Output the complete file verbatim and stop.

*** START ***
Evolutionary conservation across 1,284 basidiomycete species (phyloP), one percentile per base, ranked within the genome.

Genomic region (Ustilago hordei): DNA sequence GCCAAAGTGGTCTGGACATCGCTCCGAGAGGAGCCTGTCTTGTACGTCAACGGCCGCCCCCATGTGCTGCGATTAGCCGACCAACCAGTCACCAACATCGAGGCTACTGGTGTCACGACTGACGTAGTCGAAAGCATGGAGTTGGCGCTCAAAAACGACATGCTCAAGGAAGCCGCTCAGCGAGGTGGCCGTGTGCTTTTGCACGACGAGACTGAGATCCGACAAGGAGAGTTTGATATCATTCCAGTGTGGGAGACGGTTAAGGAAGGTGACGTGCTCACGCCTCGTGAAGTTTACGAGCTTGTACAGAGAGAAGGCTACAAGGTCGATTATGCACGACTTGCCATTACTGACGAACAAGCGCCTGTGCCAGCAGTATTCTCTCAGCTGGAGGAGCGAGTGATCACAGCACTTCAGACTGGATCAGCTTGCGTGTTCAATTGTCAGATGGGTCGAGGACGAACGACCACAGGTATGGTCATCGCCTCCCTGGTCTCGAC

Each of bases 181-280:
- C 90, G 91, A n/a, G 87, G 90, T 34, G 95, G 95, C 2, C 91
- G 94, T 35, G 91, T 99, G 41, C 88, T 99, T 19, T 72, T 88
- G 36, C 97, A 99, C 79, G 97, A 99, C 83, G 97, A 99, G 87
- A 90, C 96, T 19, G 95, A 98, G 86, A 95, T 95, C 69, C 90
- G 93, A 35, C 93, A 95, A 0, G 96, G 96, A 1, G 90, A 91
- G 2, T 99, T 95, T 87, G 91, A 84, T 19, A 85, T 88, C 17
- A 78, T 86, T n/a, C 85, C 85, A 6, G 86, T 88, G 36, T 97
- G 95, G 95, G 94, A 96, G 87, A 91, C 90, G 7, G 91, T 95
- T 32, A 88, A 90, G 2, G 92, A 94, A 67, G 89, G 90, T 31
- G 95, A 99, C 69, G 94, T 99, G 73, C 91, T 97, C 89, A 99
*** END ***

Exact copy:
Evolutionary conservation across 1,284 basidiomycete species (phyloP), one percentile per base, ranked within the genome.

Genomic region (Ustilago hordei): DNA sequence GCCAAAGTGGTCTGGACATCGCTCCGAGAGGAGCCTGTCTTGTACGTCAACGGCCGCCCCCATGTGCTGCGATTAGCCGACCAACCAGTCACCAACATCGAGGCTACTGGTGTCACGACTGACGTAGTCGAAAGCATGGAGTTGGCGCTCAAAAACGACATGCTCAAGGAAGCCGCTCAGCGAGGTGGCCGTGTGCTTTTGCACGACGAGACTGAGATCCGACAAGGAGAGTTTGATATCATTCCAGTGTGGGAGACGGTTAAGGAAGGTGACGTGCTCACGCCTCGTGAAGTTTACGAGCTTGTACAGAGAGAAGGCTACAAGGTCGATTATGCACGACTTGCCATTACTGACGAACAAGCGCCTGTGCCAGCAGTATTCTCTCAGCTGGAGGAGCGAGTGATCACAGCACTTCAGACTGGATCAGCTTGCGTGTTCAATTGTCAGATGGGTCGAGGACGAACGACCACAGGTATGGTCATCGCCTCCCTGGTCTCGAC

Each of bases 181-280:
- C 90, G 91, A n/a, G 87, G 90, T 34, G 95, G 95, C 2, C 91
- G 94, T 35, G 91, T 99, G 41, C 88, T 99, T 19, T 72, T 88
- G 36, C 97, A 99, C 79, G 97, A 99, C 83, G 97, A 99, G 87
- A 90, C 96, T 19, G 95, A 98, G 86, A 95, T 95, C 69, C 90
- G 93, A 35, C 93, A 95, A 0, G 96, G 96, A 1, G 90, A 91
- G 2, T 99, T 95, T 87, G 91, A 84, T 19, A 85, T 88, C 17
- A 78, T 86, T n/a, C 85, C 85, A 6, G 86, T 88, G 36, T 97
- G 95, G 95, G 94, A 96, G 87, A 91, C 90, G 7, G 91, T 95
- T 32, A 88, A 90, G 2, G 92, A 94, A 67, G 89, G 90, T 31
- G 95, A 99, C 69, G 94, T 99, G 73, C 91, T 97, C 89, A 99